salmon_power
Female Coho Salmon Female coho salmon in Thompson Creek along the Oregon coast © Michael Durham/www.durmphoto.com

Stories in Oregon

The Power to Save Salmon

Renewable power customers fund salmon restoration in Oregon

PGE Salmon Fund
PGE Salmon Fund The Nature Conservancy in Oregon is working with Portland General Electric customers to protect salmon habitat. © The Nature Conservancy

Oregon’s rivers, streams and wetlands are vital to salmon and to people—yet changes caused by agriculture, ranching, timber harvest, and urbanization have resulted in loss of critical habitat and degraded water quality.

Through the Salmon Habitat Support Fund—funded by Portland General Electric (PGE) customers—The Nature Conservancy and more than 50 conservation partners have supported 146 freshwater habitat restoration projects in Oregon, reintroducing healthy ecological processes to over 360 miles of rivers and streams and 475 acres of riparian or floodplain habitat.

“The Salmon Habitat Support Fund is a great example of the impact people can make when they take a small action to achieve something bigger,” says Zach Freed of The Nature Conservancy. “Thanks to the PGE customers who support the Fund, dozens of conservation organizations have been empowered to make positive impacts on salmon habitat and water quality.”

You can help!

If you’re a PGE customer, you have the option to donate an additional $2.50 a month when purchasing power from renewable sources such as wind. Administered by The Nature Conservancy, your donation directly supports salmon habitat protection and restoration projects across Oregon.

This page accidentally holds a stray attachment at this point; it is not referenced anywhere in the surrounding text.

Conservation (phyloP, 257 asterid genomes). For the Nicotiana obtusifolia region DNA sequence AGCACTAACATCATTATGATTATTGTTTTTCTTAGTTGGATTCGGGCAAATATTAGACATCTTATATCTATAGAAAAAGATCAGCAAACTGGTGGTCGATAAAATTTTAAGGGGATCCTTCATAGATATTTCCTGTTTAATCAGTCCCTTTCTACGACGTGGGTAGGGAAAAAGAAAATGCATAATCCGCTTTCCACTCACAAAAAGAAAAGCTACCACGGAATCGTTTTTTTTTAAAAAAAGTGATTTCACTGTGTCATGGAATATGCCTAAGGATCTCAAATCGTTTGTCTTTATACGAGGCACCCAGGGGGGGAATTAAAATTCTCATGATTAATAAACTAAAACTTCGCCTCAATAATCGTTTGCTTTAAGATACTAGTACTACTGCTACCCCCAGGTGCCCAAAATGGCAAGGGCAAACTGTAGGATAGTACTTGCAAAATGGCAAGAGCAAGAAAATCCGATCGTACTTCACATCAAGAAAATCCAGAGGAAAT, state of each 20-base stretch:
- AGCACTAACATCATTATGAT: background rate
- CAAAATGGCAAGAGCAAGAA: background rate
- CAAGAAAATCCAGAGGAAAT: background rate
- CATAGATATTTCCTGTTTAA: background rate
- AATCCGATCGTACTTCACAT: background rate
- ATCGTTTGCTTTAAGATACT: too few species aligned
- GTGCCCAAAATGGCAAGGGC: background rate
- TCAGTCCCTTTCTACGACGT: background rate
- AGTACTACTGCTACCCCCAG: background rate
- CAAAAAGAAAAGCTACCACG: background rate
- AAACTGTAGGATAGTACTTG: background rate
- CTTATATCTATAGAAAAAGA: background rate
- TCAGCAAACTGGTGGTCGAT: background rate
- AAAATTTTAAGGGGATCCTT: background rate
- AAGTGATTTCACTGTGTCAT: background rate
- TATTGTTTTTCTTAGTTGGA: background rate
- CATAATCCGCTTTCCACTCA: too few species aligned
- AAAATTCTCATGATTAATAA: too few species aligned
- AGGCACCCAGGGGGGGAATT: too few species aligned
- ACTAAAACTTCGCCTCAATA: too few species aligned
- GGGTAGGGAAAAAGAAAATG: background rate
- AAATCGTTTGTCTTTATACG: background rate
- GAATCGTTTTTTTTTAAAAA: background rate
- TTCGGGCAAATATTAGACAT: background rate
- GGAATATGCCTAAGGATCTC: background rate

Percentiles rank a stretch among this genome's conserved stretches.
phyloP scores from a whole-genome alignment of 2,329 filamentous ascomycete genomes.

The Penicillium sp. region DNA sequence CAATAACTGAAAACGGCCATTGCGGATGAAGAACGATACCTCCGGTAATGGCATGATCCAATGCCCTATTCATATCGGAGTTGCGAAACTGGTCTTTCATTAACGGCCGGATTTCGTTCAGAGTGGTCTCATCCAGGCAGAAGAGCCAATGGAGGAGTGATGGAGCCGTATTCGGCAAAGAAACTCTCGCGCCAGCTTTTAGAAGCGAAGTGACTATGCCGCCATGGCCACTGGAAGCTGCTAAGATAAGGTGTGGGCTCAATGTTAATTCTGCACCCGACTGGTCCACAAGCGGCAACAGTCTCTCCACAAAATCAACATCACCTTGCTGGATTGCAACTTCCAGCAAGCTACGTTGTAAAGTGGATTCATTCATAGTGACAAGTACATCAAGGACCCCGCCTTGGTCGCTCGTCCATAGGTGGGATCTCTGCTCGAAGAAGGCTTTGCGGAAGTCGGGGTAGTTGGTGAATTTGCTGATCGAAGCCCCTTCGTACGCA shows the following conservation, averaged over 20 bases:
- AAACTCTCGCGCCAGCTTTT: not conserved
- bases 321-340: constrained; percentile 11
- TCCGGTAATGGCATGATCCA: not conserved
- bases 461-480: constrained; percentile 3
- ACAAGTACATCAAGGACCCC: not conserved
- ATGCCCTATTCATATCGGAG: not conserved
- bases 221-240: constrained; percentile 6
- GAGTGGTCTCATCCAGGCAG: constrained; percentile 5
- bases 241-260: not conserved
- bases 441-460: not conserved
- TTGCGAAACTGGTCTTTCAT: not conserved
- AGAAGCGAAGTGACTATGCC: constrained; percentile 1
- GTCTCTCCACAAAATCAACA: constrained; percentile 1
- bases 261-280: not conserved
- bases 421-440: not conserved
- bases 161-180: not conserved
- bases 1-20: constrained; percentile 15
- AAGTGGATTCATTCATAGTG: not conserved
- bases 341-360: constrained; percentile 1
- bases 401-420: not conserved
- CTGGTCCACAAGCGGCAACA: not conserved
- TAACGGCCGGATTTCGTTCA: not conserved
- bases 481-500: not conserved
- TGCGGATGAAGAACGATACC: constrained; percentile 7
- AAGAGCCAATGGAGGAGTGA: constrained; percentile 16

When you sign up to donate, you’re directly supporting the Conservancy and partner organizations such as The Columbia Land Trust, an organization that used the Fund to reconnect the natural floodplain along Hood River after it had been cut off for nearly a century by the Powerdale Hydroelectric Dam. The restored floodplain provides side channels and rearing habitat for fall Chinook, Coho, and Steelhead, as well as migration habitat for spring Chinook and Bull trout.

The Johnson Creek Watershed Council used the Salmon Habitat Support Fund to remove barriers to fish migration in The North Fork of Johnson Creek and another recent grant went to the Xerces Society for Invertebrate Conservation for their work throughout the Willamette Basin on mussel-friendly habitat restoration to ensure the maximum benefit to salmon. 

To sign up for the Salmon Habitat Support option, contact PGE.

To learn more about Salmon Habitat Fund grant application and administration, please email Zach Freed or call 503-802-8151.